It’s no secret that kids love the bad guys in Disney films – and who can blame them? While the film’s stalwart doofus is getting maneuvered into another obvious trap, the villain is hatching some evil scheme, breaking all the rules, and buahahaing with the best of them. If the good guys are the nutritional veggies that hold the story together, villains are the dark cinematic chocolate that makes it all worthwhile. How many times have we sat through some sappy lovey-dovey duet just so we could get to a kickass villain song?
Whether you prefer your dastardly figures wide-eyed and psychotic or restrained and scheming, we all love us some evildoers, and quality baddies are as much of a Disney tradition as the mouse ears or happily-ever-after.
This May, Disney is giving Maleficent from Sleeping Beauty the Wicked treatment as the protagonist of her own film. Promotions for the film have been fierce, with early trailers even calling her “Disney’s greatest villain.” But what is it about some members of Disney’s rouges gallery that makes them stand out more than others? What sets certain miscreants into a category all of their own? What makes a great Disney villain?
A Great Disney Villain Has Layers
Cruella de Vil from 101 Dalmatians is many things. She’s a high-class fashionista. She’s a wealthy socialite. She’s a sophisticated aristocrat. She’s a greedy, merciless psychopath. Cruella is a great character in part because of how she brings together elements from very different worlds. Her character could have just as easily been limited to one side or the other, but her impact would have been diminished. It’s not the high-class lady or the unhinged lunatic that makes Cruella so interesting, it’s her perfect combination of the two into a high-class lunatic.
Compare her with Shan Yu, the main antagonist in Mulan. Speaking in objective terms, Shan Yu might be considered more insidious than Cruella: he murders countless innocents, burns down villages, and generally goes through his plot to destroy China in sadistic high spirits. You know what else he is? Totally uninteresting. Shan Yu lives on the same monotonous note of destructive warfare in every scene in the film, and our interest in that wears out fast. Does this mean that Mulan is a lesser film? Not at all. Each character is used in a very different way: Cruella as the protagonists’ direct opponent, Shan Yu as a trigger that puts Mulan on a collision course with ancient China’s gender politics. They each get the job the film has for them done, but Shan Yu’s effectiveness doesn’t make him any more exciting or memorable. But a character like Cruella? She’s an unpredictable hurricane, you never know what face she’ll show next. She’s an overbearing houseguest, she’s a scheming liar, she’s an impatient boss, she’s flying off the handle. She can be evil on a variety of levels – that’s what makes her irresistible, both as a baddie and as a character.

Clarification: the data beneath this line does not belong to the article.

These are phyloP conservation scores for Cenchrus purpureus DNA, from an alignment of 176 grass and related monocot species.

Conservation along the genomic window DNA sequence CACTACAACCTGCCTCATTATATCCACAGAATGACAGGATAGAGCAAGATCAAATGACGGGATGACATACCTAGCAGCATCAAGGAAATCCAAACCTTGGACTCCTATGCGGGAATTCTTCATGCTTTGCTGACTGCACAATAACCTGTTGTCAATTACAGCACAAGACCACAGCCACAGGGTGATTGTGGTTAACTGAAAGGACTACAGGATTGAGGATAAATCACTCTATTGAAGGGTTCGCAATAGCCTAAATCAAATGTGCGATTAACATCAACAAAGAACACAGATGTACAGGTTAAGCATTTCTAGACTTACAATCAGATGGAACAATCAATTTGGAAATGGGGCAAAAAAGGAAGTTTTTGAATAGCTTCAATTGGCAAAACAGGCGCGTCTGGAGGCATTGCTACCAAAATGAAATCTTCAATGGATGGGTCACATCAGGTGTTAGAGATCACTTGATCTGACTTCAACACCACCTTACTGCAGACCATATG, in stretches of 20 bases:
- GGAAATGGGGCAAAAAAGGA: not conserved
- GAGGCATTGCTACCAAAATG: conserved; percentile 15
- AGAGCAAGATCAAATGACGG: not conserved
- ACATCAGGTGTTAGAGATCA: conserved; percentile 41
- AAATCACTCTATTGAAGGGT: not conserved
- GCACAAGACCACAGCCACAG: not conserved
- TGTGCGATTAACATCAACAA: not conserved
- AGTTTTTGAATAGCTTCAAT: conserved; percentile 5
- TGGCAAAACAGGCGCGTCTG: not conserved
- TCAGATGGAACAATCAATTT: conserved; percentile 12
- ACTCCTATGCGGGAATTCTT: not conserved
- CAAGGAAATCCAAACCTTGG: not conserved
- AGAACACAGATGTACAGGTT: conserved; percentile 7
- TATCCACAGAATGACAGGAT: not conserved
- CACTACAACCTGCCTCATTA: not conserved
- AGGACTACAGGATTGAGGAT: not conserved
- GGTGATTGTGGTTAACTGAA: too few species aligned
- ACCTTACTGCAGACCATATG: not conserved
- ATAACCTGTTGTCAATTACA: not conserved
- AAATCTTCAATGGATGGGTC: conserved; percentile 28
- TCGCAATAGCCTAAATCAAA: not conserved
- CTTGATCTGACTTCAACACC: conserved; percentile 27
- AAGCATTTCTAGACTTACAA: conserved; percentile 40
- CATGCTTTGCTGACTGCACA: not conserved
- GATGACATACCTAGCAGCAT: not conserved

A Great Disney Villain is Always in Control
A good villain character sets the plot in motion – a great one is firmly in the driver’s seat for every situation the movie throws at him (or her). There’s never a point in Aladdin where Jafar is not in absolute control of what’s happening around him. Whether he’s hypnotizing sultans, manipulating street rats to do his bidding, or lying to gullible princesses, he is always ruthlessly maneuvering everything and everyone around him to further his purposes. Even when things don’t go his way, he’s always quick to course-correct and get back on top. Lamp gets sealed in an impenetrable cave? No problem, he’ll just marry the princess and become sultan. New prince shows up and tries to beat him to the altar? Better go have him assassinated, posthaste. Genie working for rival? Don’t worry about it; he’s already got a plot to steal that lamp.
This is part of what makes the third act of Aladdin one of the greatest final battles of the Disney Renaissance – after an entire film of being in figurative control over everything that is happening around him, Jafar’s magic powers give him literal control over the world. How do you beat someone who can rewrite the physics of the universe around you? Unlike other villains who lose their steam once they achieve their goals, the things that make Jafar threatening just get more complicated and more dangerous once he gets what he wants.
A Great Disney Villain Wins Psychological Battles
So you’ve managed to kidnap the princess, destroy the army, and take over the castle? That’s great… but what have you done to the hero’s mental health? A truly great villain understands that physical victories are nothing compared to getting under the hero’s skin. Are you dastardly enough to get Mr. Goody-Two-Shoes to start doubting himself? Can you crush him mentally to the point where he is no longer an effective threat to your evil plans? This is why Ursula tries to destroy Ariel by seducing the man of her dreams away from her, or why Jafar publicly exposes all of Aladdin’s lies. But the undisputed champion in this field is, of course, Scar from The Lion King. Killing Mufasa via stampede is brutal enough, but convincing innocent cub Simba that he’s responsible, and getting him to abandon his family and friends? Now that’s evil.